ES: Do you know how the family might have made their way to Mount Desert Island?

BB: I do not know the mode of transportation, or why they came north into the Bar Harbor area. But they did transition from the Philadelphia-Pennsylvania area from the 1906-1912 timeframe. And whether it was because he was offered a position to manage the Mt. Desert Nursery, or friends up here, I’m not sure.

ES: Can you tell us a little bit about how the album came to be in your possession?

BB: It was in the possession of my grandmother, Hilde, until her passing. Then, it became in the possession of my uncle, Ernest Becker, and my father Robert Becker. And, subsequently, my father Robert—as they divided up possession—took custody of the photo albums, and passed it down to my family.

ES: I noticed in some of the photos that we were looking at that there are family gatherings, and one of all the children together?

BB: I believe they’re more friends than family. You know, there was just the two daughters. They used to entertain, especially in PA, the Philadelphia-Pennsylvania Horticultural Society would have parties out in their gardens and such. I would assume that similar gatherings took place up here.

ES: Do you have any memories of being told stories about events that might have been documented here?

BB: My grandmother, Hilde, had terrifically fond memories of her time out here. She loved it very much and was always proud of her years spent up in the Northeast Harbor and Bar Harbor area.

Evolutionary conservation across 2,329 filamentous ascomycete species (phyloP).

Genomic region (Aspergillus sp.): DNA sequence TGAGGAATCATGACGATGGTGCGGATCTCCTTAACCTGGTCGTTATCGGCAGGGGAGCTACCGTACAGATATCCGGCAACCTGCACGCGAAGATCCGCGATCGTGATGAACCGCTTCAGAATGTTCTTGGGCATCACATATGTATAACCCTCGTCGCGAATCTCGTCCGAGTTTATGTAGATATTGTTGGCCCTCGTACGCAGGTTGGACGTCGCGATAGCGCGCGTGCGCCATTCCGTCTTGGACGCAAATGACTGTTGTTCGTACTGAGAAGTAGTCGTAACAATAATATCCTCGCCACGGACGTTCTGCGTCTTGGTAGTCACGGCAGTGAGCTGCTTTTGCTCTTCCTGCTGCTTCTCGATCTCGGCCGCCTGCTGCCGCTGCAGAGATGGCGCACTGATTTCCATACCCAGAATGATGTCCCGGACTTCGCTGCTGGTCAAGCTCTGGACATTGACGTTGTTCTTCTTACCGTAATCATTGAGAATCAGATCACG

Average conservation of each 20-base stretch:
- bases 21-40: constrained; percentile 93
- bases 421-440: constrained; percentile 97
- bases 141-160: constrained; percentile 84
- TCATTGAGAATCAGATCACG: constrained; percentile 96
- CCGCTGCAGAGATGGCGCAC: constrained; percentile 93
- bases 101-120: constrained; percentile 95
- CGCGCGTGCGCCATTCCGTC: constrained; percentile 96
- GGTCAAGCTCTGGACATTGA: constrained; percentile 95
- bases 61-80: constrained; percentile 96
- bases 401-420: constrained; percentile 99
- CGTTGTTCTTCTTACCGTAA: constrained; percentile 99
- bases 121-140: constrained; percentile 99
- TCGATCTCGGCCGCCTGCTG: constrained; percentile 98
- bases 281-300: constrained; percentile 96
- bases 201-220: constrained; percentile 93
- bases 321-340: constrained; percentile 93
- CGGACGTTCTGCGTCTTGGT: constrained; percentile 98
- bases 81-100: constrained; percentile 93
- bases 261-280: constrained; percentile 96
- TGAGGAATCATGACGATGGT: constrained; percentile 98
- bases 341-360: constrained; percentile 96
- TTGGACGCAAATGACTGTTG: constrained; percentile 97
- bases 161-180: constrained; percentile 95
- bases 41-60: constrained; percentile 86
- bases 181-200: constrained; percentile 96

TG: So, they were here at a time when Maine probably had its highest rate of immigration, in terms of its population. Do you know about [Rothe’s] time in Germany and why he emigrated here?

BB: Unfortunately I do not, but that’s some of the research we’re trying to do right now, to get a better understanding of his past and previous family members on that side. We’re very into trying to recreate that family tree.

TG: Do you know the family’s religious persuasion?

BB: I do not. I do know that my grandmother said she was born in Leipzig. But she was an infant when the immigrated over here.

ES: And you mentioned that some of the photos were taken on glass plates, and they were colorized—can you tell us about that?

BB: As I’m told, through my grandmother Hilde, my great-grandfather would go out to the nursery and pick the petals from the flowers, use a mortar and pestle, and stain the glass negatives to get the color of the actual plant at that time. So that’s—he’s had some fails, there are some pictures there that didn’t come out right—but a lot of them capture that really light pastel color of the flowers in that time. They came out quite nice, I believe.

ES: If those are the glass plates that you scanned in the binder, they maintained amazingly well.

BB: We’re very surprised at the quality of the photos over the years. Some of them go back a hundred and ten, a hundred and fifteen years—the skill he had as a photographer!